The Premier League, alongside the Football League and Football Association, has today announced a raft of new rules in the hope of clamping down on what they describe as the "intolerable behaviour by players and managers in their competitions" that has emerged in recent seasons.
Citing an attempt to improve behaviour across the game, the new interpretation of the laws affect everything from manager conduct in the technical area to what can be said to referees.
Indeed, it is the controversial topic of player interaction with officials that could have the biggest impact when the 2016/17 season kicks off in a few weeks time.
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You can see the full range of rule changes in the article published on the Premier League's official website this morning, but some of the ones that stand out include...
Yellow cards to be issued to players who confront an official face to face or run towards and official to content a decision.
A yellow will also be issued to "at least one player when two or more from a team surround a match official", and to players who make contact with an official in a non-aggressive manner.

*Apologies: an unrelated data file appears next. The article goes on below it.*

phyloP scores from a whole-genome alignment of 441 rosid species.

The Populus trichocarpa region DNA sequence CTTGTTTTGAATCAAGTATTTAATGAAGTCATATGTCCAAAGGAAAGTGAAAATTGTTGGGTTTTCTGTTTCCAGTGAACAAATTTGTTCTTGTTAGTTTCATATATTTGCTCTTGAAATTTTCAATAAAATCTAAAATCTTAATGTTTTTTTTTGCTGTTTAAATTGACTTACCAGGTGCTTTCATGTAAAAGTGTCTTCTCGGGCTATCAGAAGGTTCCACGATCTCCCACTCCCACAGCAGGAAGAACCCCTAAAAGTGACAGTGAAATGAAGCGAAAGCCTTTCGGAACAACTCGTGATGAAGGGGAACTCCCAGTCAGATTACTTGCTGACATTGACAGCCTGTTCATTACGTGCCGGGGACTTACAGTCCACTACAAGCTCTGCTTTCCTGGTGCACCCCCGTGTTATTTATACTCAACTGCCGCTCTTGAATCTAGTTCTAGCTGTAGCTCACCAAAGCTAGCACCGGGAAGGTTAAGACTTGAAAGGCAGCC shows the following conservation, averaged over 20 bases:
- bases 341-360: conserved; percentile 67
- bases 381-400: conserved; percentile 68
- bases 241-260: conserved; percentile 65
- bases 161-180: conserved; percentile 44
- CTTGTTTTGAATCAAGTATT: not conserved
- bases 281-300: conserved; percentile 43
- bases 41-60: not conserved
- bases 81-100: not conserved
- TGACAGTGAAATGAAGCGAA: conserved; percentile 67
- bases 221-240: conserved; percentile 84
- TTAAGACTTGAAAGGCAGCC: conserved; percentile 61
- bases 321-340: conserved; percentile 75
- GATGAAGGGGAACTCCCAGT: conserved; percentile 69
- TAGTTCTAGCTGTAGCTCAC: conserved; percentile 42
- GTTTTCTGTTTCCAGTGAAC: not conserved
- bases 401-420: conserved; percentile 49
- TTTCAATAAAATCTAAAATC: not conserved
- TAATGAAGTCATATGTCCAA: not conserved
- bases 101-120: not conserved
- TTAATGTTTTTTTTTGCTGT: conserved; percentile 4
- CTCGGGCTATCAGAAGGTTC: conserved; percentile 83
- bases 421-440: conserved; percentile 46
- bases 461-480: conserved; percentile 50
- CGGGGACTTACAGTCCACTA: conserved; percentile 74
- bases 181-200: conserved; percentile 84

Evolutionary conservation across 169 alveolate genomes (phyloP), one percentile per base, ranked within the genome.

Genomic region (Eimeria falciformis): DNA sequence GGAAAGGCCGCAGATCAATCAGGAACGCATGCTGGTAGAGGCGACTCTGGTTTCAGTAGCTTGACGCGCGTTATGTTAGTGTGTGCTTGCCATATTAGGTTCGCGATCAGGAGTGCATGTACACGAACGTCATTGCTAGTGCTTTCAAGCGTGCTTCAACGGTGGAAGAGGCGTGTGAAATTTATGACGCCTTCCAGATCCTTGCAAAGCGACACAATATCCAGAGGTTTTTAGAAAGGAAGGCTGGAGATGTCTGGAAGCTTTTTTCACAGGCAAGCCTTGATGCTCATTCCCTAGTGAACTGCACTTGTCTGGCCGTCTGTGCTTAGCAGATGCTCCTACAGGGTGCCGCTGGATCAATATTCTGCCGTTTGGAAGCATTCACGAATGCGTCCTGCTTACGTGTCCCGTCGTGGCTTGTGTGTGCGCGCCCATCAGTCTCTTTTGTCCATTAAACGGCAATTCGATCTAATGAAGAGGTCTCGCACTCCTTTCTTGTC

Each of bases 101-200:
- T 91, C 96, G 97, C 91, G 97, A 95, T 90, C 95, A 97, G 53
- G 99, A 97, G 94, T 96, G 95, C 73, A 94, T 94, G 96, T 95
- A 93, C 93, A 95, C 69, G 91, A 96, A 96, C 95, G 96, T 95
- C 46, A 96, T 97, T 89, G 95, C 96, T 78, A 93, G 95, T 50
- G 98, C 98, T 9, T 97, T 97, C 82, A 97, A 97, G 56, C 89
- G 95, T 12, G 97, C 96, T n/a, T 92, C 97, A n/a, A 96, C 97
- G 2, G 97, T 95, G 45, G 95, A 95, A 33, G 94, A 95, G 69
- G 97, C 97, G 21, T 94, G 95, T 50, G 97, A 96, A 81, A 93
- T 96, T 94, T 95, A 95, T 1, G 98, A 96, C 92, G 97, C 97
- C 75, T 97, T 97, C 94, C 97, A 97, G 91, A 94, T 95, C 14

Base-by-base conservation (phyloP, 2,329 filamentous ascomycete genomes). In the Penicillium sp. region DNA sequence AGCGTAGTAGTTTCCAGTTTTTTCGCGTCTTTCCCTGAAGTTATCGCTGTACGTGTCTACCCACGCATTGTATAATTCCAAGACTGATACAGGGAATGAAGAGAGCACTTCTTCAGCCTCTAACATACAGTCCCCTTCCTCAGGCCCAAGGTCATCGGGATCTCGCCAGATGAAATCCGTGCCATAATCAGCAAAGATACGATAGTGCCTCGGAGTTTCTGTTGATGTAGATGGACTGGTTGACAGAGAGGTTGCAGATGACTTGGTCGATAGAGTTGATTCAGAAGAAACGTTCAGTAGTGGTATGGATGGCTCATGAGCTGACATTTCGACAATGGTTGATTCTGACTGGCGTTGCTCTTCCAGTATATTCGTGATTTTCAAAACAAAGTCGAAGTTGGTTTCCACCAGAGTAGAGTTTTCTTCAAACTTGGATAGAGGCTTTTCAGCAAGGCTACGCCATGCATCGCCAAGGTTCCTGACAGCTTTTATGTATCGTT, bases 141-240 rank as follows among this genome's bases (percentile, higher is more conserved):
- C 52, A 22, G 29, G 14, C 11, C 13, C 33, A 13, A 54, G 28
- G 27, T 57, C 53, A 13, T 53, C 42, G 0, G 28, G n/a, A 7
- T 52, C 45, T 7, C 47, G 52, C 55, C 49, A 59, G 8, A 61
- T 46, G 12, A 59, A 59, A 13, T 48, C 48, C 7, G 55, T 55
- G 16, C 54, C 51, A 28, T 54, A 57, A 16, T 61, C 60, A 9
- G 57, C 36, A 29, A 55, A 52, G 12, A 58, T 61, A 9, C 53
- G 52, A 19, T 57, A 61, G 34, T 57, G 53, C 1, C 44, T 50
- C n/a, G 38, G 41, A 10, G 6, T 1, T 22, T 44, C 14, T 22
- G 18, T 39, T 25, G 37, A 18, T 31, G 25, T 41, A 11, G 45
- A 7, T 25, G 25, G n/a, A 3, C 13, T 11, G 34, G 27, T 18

Red cards, meanwhile, will be issued:
- To players who confront match officials and use offensive, insulting or abusive language and/or gestures towards them.
- For physical contact with match officials in an aggressive or confrontational manner.
Clearly, the red card rule for players confronting and swearing at officials is the biggest change, and could wreak havoc on the league in the first few weeks of the campaign, if it is properly enforced.
Whether that is the case, however, remains to be seen as the league has come up with similar initiatives in the past only for them to fall by the wayside after only a few games.
With that in mind, it hasn't taken long for fans of clubs across the English football pyramid to react to today's news. It is fair to say that opinion is split at this point:
While fans may be split on whether things will actually improve (or worsen) in 2016/17, Premier League Executive Chairman Richard Scudamore has explained why it is so important to act now:
"Things happen in the heat of the moment during fast and highly competitive football; we still want to see the passion fans enjoy and demand, but players and managers have to be aware there are lines that should not be crossed.”